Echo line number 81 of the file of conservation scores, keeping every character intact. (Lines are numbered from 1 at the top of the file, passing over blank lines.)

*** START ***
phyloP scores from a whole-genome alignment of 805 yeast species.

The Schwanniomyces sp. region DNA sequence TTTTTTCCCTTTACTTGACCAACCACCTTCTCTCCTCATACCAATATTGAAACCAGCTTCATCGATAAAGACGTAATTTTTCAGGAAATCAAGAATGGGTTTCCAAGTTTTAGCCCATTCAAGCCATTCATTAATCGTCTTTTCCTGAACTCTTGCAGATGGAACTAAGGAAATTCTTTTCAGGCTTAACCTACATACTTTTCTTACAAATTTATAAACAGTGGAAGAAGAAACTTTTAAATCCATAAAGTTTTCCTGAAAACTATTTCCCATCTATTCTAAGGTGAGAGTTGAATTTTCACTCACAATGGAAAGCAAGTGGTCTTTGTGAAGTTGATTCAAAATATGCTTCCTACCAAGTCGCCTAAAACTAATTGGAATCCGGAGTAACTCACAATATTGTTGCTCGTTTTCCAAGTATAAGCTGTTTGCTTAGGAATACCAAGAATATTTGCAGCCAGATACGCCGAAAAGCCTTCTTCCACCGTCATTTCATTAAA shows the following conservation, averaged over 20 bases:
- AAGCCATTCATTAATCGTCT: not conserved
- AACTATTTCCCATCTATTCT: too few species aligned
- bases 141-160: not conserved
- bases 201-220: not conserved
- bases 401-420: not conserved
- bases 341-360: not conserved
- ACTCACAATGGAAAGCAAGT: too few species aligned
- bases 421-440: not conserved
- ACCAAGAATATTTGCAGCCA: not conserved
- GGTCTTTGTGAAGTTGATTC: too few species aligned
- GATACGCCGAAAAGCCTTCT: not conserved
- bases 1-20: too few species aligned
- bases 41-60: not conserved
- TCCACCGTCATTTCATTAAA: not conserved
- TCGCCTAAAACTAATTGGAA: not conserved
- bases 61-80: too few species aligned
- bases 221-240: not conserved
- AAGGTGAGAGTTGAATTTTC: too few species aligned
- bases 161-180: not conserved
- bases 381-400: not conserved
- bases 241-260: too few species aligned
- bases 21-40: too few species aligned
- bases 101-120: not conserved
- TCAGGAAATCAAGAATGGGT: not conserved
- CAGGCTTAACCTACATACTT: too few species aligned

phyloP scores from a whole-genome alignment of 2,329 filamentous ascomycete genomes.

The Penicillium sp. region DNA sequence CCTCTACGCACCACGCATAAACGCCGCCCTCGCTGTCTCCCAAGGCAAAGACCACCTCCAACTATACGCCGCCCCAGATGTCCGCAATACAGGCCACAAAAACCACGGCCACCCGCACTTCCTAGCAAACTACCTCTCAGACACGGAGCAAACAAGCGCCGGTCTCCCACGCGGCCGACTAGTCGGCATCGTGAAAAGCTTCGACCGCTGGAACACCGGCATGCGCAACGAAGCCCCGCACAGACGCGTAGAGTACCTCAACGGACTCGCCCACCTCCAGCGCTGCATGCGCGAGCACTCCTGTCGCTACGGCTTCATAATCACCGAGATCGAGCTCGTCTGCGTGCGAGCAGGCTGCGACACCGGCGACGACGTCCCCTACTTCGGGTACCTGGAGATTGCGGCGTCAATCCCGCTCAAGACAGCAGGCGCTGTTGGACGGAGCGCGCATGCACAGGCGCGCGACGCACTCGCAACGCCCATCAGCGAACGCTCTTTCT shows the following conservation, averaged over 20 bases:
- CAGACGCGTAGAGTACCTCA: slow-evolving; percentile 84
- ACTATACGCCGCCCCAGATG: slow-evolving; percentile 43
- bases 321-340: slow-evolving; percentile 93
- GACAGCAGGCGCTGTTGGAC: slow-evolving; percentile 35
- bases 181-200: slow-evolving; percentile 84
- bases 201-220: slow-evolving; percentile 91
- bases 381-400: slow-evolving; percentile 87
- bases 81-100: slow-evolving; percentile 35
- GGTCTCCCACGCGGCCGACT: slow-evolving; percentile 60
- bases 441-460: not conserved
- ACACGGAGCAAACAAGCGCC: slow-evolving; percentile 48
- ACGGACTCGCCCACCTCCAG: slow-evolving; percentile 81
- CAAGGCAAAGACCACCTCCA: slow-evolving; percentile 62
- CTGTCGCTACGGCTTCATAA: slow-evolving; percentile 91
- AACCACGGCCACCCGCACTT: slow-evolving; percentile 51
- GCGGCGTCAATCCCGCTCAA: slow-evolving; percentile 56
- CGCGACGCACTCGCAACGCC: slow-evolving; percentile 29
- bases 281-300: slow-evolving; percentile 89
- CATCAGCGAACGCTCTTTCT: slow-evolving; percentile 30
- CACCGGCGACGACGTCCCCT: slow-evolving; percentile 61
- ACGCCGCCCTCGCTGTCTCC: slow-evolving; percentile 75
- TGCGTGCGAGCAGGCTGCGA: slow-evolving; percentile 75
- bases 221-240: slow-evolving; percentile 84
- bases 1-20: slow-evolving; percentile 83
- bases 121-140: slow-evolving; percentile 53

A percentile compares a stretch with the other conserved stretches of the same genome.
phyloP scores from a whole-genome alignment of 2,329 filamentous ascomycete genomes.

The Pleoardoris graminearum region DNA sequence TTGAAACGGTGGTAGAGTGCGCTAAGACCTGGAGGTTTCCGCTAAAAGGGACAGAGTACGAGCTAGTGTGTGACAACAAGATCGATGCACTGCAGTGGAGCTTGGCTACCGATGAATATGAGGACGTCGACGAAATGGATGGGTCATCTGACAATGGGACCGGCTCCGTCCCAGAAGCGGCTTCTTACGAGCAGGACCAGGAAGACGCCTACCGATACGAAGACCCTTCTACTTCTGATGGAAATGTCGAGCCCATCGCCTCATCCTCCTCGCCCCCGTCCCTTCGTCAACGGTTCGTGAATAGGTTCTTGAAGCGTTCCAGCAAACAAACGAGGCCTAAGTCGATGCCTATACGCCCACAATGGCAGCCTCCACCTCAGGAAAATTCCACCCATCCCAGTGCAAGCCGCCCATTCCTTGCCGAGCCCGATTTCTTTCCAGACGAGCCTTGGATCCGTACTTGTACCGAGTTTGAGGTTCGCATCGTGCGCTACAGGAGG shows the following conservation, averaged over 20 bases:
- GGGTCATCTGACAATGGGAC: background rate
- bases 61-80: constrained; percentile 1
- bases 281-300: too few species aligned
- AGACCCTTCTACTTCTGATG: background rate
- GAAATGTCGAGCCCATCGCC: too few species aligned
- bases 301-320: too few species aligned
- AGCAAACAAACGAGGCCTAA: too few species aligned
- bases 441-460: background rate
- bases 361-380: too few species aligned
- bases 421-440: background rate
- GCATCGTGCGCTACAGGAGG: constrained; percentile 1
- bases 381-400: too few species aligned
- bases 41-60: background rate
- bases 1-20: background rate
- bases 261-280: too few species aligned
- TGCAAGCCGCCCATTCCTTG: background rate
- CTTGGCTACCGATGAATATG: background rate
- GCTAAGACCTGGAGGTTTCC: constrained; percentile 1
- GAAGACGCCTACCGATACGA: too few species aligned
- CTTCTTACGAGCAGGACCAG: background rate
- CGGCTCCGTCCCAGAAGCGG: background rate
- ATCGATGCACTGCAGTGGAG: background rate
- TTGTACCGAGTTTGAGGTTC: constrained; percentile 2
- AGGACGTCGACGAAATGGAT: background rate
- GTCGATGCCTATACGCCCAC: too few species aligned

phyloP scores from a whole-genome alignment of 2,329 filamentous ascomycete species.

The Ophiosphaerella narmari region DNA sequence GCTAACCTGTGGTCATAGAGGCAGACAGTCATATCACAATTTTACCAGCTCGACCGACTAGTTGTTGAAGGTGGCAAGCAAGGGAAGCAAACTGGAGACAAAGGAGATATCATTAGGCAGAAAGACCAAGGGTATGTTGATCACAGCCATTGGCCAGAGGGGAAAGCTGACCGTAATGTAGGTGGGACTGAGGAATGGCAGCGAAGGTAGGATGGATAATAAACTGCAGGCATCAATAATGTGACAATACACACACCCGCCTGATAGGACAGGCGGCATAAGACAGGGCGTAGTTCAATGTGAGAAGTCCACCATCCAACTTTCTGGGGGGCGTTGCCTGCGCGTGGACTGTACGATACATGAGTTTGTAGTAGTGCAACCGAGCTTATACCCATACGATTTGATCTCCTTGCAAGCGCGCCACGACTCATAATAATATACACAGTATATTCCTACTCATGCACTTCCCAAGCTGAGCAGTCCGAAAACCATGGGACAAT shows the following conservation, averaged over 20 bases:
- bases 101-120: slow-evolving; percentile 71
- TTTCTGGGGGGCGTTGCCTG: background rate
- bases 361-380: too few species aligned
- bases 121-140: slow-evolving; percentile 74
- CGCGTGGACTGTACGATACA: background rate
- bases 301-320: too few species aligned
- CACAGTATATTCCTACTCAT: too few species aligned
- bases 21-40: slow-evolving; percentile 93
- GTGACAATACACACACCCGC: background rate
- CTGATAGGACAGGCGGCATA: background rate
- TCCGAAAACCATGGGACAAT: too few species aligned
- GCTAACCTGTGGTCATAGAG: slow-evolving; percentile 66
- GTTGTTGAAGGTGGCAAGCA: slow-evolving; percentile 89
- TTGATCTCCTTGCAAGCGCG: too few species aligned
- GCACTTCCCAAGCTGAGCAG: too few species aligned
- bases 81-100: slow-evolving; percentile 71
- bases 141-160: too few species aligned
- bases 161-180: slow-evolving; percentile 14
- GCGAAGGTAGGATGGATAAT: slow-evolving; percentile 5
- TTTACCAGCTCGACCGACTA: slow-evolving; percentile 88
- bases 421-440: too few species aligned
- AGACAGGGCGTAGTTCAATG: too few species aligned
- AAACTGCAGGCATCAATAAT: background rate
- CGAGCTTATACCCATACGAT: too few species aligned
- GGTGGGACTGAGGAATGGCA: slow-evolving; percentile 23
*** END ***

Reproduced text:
- AGGACGTCGACGAAATGGAT: background rate